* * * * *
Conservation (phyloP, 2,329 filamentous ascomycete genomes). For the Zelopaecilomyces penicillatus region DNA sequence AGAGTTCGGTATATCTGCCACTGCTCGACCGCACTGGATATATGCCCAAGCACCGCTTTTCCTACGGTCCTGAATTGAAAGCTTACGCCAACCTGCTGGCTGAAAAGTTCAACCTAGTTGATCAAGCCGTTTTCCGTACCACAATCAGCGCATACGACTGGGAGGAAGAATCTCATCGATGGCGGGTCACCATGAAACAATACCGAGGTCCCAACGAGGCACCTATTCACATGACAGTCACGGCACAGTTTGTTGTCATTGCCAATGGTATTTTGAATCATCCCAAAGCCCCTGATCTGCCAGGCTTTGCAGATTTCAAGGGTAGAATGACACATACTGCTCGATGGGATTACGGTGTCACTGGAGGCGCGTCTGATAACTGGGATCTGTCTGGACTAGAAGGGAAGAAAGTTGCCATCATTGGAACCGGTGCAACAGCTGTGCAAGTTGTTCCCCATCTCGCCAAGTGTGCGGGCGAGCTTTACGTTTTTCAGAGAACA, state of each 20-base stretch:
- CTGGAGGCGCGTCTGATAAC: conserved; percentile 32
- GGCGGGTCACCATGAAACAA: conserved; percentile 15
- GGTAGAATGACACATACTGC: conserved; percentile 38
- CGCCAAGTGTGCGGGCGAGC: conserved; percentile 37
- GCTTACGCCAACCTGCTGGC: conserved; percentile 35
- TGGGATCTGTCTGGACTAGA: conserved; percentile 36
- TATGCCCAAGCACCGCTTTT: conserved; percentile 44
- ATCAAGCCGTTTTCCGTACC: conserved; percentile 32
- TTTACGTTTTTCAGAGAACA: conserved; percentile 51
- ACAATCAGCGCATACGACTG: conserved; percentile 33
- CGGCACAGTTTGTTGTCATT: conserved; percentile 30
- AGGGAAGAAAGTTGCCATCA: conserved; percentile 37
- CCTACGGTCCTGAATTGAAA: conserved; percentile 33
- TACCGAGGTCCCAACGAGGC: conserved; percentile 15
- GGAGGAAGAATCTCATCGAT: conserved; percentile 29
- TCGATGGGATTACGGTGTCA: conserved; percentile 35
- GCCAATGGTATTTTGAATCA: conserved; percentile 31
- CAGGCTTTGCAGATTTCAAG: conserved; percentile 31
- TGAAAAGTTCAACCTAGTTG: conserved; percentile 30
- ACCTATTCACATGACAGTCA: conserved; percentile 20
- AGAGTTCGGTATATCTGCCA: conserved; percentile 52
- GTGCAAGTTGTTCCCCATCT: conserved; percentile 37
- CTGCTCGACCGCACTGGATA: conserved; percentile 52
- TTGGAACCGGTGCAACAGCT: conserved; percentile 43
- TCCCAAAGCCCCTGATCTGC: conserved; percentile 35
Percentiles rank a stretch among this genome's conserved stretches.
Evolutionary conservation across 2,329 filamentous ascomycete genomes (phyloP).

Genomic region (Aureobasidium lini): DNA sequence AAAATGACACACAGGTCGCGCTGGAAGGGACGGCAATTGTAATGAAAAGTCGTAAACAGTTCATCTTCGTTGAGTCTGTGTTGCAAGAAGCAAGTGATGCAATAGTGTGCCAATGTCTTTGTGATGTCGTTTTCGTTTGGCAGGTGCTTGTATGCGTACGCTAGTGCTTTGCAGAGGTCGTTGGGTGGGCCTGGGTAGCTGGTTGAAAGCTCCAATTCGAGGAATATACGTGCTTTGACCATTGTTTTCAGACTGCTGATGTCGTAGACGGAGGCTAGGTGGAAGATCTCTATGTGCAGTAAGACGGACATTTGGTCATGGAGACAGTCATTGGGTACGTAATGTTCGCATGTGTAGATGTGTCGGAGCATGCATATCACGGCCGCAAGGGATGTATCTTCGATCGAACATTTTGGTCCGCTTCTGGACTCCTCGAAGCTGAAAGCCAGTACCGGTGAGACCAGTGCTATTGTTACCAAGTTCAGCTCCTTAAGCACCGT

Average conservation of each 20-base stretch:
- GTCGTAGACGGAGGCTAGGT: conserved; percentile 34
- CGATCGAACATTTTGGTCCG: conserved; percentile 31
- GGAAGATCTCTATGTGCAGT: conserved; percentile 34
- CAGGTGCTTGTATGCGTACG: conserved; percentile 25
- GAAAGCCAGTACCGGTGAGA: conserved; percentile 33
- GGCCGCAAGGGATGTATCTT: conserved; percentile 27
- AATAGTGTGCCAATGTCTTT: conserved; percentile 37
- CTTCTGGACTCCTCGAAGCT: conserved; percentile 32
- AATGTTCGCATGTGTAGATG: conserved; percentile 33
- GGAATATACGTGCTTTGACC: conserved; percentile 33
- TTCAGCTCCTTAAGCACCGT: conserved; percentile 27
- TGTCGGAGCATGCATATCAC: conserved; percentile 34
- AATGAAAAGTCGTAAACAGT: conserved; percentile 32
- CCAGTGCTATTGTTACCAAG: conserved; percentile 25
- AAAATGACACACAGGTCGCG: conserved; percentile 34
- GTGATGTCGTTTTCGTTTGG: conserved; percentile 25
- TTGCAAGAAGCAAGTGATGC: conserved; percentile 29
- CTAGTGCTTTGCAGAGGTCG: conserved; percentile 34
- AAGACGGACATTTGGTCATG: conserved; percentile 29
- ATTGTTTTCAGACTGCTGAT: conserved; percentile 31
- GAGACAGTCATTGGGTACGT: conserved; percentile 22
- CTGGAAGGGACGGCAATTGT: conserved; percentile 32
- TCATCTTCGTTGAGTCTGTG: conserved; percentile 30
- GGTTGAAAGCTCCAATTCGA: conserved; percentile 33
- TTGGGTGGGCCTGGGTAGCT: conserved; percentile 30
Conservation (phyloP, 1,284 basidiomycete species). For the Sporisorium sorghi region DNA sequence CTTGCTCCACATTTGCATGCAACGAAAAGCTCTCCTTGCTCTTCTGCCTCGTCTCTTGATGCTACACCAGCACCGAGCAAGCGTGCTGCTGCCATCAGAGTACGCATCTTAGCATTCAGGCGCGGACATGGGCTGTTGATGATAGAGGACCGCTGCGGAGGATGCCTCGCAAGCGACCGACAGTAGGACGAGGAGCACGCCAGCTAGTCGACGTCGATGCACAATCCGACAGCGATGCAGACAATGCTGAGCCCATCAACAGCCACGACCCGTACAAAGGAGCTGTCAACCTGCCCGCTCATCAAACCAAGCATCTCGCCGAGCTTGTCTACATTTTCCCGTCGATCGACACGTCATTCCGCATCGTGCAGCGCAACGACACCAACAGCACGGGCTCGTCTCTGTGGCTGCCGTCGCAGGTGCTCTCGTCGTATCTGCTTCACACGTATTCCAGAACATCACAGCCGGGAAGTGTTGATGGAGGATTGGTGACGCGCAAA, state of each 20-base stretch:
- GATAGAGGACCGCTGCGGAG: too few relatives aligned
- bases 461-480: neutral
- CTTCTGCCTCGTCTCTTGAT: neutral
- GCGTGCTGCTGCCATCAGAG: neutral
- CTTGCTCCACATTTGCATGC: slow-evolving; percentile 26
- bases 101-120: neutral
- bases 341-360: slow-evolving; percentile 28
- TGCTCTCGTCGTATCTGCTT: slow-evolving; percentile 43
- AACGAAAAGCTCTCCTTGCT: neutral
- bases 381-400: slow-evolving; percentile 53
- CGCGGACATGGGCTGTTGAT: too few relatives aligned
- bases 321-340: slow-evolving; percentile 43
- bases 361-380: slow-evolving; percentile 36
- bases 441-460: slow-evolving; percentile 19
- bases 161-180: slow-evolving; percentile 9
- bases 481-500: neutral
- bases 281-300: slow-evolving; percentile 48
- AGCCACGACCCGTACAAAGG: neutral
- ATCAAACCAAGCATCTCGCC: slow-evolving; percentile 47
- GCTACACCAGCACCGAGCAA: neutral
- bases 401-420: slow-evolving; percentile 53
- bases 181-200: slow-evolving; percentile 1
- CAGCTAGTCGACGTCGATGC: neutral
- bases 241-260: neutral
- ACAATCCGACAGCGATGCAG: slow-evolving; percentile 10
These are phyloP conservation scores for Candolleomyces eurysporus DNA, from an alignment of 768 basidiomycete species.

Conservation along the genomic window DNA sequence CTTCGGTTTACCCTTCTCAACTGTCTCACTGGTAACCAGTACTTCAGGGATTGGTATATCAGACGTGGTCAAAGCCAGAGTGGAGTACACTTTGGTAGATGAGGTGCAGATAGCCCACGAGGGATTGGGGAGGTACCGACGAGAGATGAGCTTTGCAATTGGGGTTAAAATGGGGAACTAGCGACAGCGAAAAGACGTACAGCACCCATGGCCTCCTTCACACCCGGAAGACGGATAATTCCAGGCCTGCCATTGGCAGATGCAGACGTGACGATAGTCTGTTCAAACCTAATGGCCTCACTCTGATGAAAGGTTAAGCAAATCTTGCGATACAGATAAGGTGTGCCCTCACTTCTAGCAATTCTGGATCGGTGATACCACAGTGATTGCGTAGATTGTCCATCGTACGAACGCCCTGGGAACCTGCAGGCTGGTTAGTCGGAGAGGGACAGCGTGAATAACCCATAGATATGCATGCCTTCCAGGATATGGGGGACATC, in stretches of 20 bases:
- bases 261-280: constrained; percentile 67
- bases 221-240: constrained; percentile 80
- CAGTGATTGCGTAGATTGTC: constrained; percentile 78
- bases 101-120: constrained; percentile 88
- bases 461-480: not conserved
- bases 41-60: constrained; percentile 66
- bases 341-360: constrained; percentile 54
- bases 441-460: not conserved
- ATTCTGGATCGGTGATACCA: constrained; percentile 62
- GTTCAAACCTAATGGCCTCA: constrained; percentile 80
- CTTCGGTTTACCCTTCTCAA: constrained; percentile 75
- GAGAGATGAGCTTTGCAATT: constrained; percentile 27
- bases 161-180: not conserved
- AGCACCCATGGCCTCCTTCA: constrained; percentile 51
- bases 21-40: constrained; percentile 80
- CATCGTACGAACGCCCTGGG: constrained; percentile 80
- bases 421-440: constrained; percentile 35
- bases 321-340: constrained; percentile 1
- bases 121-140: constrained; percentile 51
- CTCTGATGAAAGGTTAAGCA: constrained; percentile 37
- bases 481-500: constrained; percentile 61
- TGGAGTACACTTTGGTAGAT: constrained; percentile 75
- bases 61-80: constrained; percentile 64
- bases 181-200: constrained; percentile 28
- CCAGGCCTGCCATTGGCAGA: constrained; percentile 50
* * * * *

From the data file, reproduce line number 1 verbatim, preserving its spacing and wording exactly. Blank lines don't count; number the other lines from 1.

Conservation (phyloP, 2,329 filamentous ascomycete genomes). For the Zelopaecilomyces penicillatus region DNA sequence AGAGTTCGGTATATCTGCCACTGCTCGACCGCACTGGATATATGCCCAAGCACCGCTTTTCCTACGGTCCTGAATTGAAAGCTTACGCCAACCTGCTGGCTGAAAAGTTCAACCTAGTTGATCAAGCCGTTTTCCGTACCACAATCAGCGCATACGACTGGGAGGAAGAATCTCATCGATGGCGGGTCACCATGAAACAATACCGAGGTCCCAACGAGGCACCTATTCACATGACAGTCACGGCACAGTTTGTTGTCATTGCCAATGGTATTTTGAATCATCCCAAAGCCCCTGATCTGCCAGGCTTTGCAGATTTCAAGGGTAGAATGACACATACTGCTCGATGGGATTACGGTGTCACTGGAGGCGCGTCTGATAACTGGGATCTGTCTGGACTAGAAGGGAAGAAAGTTGCCATCATTGGAACCGGTGCAACAGCTGTGCAAGTTGTTCCCCATCTCGCCAAGTGTGCGGGCGAGCTTTACGTTTTTCAGAGAACA, state of each 20-base stretch: